PENDLETON — In recent years, city of Pendleton officials have shared anecdotes about busier restaurants, full hotel rooms, and even purchased houses to demonstrate the value of Pendleton Unmanned Aerial Systems Range and the significant public investment that’s funding it.

Now the city is seeking numbers to back it up.

At a Tuesday meeting, the Pendleton City Council will consider awarding a bid to NEXA Advisors to perform an economic impact study for the Pendleton UAS Range.

In a staff report, Steve Chrisman, airport manager and economic development director, wrote that the Virginia-based company would provide “(a)ccurate information about direct, indirect and induced revenue, jobs, taxes and investment is critical for attracting more public and private investment.”

NEXA managing partner Michael Dyment wrote in his pitch to Chrisman that the company has experience doing a similar study for New York and its UAS range project.

Comparing the development of UAS to the development of the printing press, the automobile, and the internet, Dyment wrote that its prior studies have been used to “strengthen negotiations supporting investment, strategic partnerships and trade.”

NEXA will make its calculations using data from the U.S. Bureau of Economic Analysis, interviews with Pendleton UAS Range staff and drone industry employees, and economic projections done by the city.

The study comes hot on the heels of the council agreeing to spend $7.4 million from the water and sewer funds to provide infrastructure for a UAS industrial park.

On top of an expected $3 million grant from the U.S. Economic Development Administration, the city hopes the UAS range will continue to grow if it provides drone companies with shovel-ready ground for hangars and other facilities.

According to a Wednesday interview, Chrisman thinks the study will help justify the city’s investment.

Chrisman recently compiled an economic projection for the UAS industrial park that anticipates the city’s $7.4 million investment will more than pay off in a decade.

The city predicts $12.1 million in land lease revenue over the next 10 years, in addition to $2.2 million in hangar rental revenue.

Subtracting what the city’s spending, Chrisman thinks the city will still end up with a net return of $6.9 million. He added that his estimations might be a little conservative, and he could envision the investment paying for itself sooner than 10 years.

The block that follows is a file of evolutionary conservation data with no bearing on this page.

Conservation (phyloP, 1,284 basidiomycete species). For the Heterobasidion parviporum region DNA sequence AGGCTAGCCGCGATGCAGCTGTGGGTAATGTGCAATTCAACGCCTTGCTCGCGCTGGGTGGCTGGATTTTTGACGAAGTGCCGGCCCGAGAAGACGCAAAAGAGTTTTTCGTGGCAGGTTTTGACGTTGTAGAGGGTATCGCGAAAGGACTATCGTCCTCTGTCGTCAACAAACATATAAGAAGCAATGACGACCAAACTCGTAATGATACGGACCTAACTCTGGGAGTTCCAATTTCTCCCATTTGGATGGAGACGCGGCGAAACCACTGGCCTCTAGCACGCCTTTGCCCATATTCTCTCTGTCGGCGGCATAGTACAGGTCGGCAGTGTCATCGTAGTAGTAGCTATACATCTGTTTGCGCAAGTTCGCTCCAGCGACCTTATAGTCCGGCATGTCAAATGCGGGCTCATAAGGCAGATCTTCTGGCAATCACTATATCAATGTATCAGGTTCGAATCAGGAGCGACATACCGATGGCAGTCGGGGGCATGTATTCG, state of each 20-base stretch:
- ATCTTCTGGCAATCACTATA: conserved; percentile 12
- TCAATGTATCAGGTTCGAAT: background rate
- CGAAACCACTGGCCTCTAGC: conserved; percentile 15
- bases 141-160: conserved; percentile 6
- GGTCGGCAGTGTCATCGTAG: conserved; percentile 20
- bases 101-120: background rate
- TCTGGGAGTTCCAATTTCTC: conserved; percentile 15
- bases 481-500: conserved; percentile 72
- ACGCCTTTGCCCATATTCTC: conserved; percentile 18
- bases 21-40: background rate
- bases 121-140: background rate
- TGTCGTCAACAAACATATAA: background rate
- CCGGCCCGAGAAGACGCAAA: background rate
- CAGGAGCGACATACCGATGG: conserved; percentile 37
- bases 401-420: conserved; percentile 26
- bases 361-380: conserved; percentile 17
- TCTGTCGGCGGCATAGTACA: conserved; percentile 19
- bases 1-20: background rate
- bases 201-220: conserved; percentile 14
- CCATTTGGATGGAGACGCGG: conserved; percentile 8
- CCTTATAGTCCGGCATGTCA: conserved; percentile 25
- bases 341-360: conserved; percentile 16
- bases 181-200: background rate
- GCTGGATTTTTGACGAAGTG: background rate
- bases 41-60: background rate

Despite the rosy view of the UAS range’s future from city staff and council members, Chrisman acknowledged that some members of the public were still skeptical of offering free public infrastructure and other incentives to national and multinational companies.

Chrisman framed the incentive process as the cost of doing business in economic development.

While some West Coast companies may have a regional preference for Pendleton, in other instances, Pendleton is competing with other drone ranges in places like Nevada, North Dakota, and New York, with each offering its own incentives.

As the UAS range has grown, the city has shifted focus away from the economic development project literally just down the road from the airport.

The city raised $6.9 million from the state, federal government, and a city-wide gas tax to extend Airport Road from Interstate 84 Exit 202 to the rest of the airport in 2009. Two years later, the city bought 40 acres of land from A & B Pinkerton Inc. with the expectation that it would be developed into an industrial park.

But there’s been little activity on the property since then, and now Pinkerton is looking to buy back a 60-acre expansion option that was included in the original deal.

On Tuesday, the council will consider selling the option to Pinkerton for $8,937.

In 2018, Chrisman told the council that there was “nothing tremendously special” about the Airport Road industrial park concept, but the UAS range offered a once-in-a-lifetime competitive advantage.

The shift in economic development strategy is also causing consternation among general aviation businesses at the airport, who are currently pushing against new “reversionary clause” language.

While city officials say that contract language that allows the city to take back rented property once a lease ends is standard in lease contracts at federally funded airports, some airport business owners say the reversionary clause would stifle existing businesses as the city prioritizes UAS.

The Pendleton Airport Commission came up with lease options that were amenable to the airport business community, but the city council sent it back to the commission after City Manager Robb Corbett suggested some revisions.

But the airport commission didn’t implement any of Corbett’s revisions and are sending back the lease proposal back to the council for a vote.

The council meeting will be held Tuesday at 7 p.m. at the council chambers in city hall, 500 S.W. Dorion Ave.

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